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I have a web page which, depending on some boolean flags, will append various elements to a HTML page.

To make the code concise, I try to use ternary operators wherever I can - in order to save loads of if statements.

However, I am wondering what best practice is, when using a ternary operator, to append no elements (if that makes sense) to a dynamically created element, if my ternary operator fails. I.e.:

    (myBooleanFlag ? $('<p>Some child element</p>') : /*What here???*/)

Three solutions I have are as follows, but I do not know which one is the best and whether I should avoid any:

Appending an empty jQuery object - which seems the right way to do it, since it means both outcomes are the jQuery object type:

    (myBooleanFlag ? $('<p>Some child element</p>') : $())

An empty string, which seems wrong anyway since they're not the same type:

    (myBooleanFlag ? $('<p>Some child element</p>') : '')

Append null - which seems logical, but I do not want to cause any type of error:

    (myBooleanFlag ? $('<p>Some child element</p>') : null)

So which is best would you say?

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use an if stmt like if(myBooleanFlag ){$('<div>').append( ('<p>Some child element</p>') ); – Arun P Johny Mar 26 '14 at 9:45
Honestly, I believe an if statement would be far more readable than (foo ? $("<bar />") : undefined). – Frédéric Hamidi Mar 26 '14 at 9:45

5 Answers 5

up vote 3 down vote accepted

However, I am wondering what best practice is, when using a ternary operator, to append no elements

Best practice would be not to use a ternary operator for a situation where it's not appropriate. If you don't know what goes in the third operand, it's clear that the situation isn't a good fit for using a ternary operator.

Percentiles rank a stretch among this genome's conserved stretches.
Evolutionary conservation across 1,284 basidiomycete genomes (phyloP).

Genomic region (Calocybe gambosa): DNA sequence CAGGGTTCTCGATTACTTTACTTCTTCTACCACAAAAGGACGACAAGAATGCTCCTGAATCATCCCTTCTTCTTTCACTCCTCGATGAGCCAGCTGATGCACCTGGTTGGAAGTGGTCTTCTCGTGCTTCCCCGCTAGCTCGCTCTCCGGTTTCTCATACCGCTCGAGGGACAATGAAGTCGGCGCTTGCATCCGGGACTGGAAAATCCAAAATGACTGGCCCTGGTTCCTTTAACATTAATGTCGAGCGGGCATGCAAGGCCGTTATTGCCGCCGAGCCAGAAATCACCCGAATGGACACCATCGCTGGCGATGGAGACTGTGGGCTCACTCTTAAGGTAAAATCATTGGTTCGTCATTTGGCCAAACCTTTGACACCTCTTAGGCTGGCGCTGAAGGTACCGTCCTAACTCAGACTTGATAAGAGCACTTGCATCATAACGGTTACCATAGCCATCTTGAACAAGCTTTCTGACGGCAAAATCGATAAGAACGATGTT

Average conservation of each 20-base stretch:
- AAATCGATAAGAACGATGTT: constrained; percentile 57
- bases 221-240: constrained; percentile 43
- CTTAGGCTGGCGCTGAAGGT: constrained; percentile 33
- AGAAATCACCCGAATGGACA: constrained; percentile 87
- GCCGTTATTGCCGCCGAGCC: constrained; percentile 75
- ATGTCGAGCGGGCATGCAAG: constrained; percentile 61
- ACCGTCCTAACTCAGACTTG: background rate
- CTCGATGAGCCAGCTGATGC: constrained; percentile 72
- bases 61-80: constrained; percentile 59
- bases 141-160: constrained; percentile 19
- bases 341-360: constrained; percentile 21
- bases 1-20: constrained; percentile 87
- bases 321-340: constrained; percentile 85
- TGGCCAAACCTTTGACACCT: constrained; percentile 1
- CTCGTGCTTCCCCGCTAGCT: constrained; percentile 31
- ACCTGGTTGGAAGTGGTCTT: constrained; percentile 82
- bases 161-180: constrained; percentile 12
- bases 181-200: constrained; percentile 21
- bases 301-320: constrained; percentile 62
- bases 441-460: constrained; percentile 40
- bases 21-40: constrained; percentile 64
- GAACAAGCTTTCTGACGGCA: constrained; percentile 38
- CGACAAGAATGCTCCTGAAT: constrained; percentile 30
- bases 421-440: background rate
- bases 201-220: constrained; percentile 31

While you can use a blank string:

    (myBooleanFlag ? '<p>Some child element</p>' : '')
);'s much clearer, just as concise, and more efficient to use the if:

if (myBooleanFlag) {
    $('<div>').append('<p>Some child element</p>');

I hesitate to mention it, but another JavaScript idiom that applies here is using the && operator and the expression statement:

myBooleanFlag && $('<div>').append('<p>Some child element</p>');

This is possible because in JavaScript, an expression can be a statement. Since && is short-circuited, if myBooleanFlag is falsey, the append call is not triggered.

Some people really love that syntax. Others find it hard to read and debug. It's basically a hidden if in this form:

if (myBooleanFlag) $('<div>').append('<p>Some child element</p>');

...which falls afoul of all the usual coding convention things about always using {} with conditionals, etc. But again, it's a style thing.

Side note: You can just use the string in the positive case above, no need to use $(...) on it before passing it to append, so I've left it out in the above.

Side note 2: There's no need to put parens around the conditional when passing it as an argument to a function.

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Thanks - good examples and lots of information. – keldar Mar 26 '14 at 11:27
var result =  myBooleanFlag ? $('<p>Some child element</p>') : null;

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Well, this is longer than an if statement, less readable, and ends up calling $() and append() for nothing if the condition is false. – Frédéric Hamidi Mar 26 '14 at 9:47

You can just use an if statement instead:

if(myBooleanFlag ){
    $('<div>').append('<p>Some child element</p>');
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he ask about ternary opeartor – JqueryKing Mar 26 '14 at 9:47
Thanks @Felix - I think this is the best option. – keldar Mar 26 '14 at 11:27

1) appending div with $(), will give error due to you give no object inside bracket

2) appending div with '' is the correct way .

3) appending div with null is not correct way because null is also consider as string

so use second one

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I would not suggest a ternary operator here.

Whatever is the value of your myBooleanFlag you will always call the append() method, even when it is not necessary at all. So why would you call the jQuery function twice even if you have nothing to append?

A straight if statement is enough for your purpose (and it's more readable)

if (myBooleanFlag){

if you want an alternative shorter syntax (even shorter than the ternary operator) you may instead use this expression/statement

myBooleanFlag && $('<div>').append('...');

the append() will be executed only if myBooleanFlag is true, so jQuery won't be called when the flag is false.

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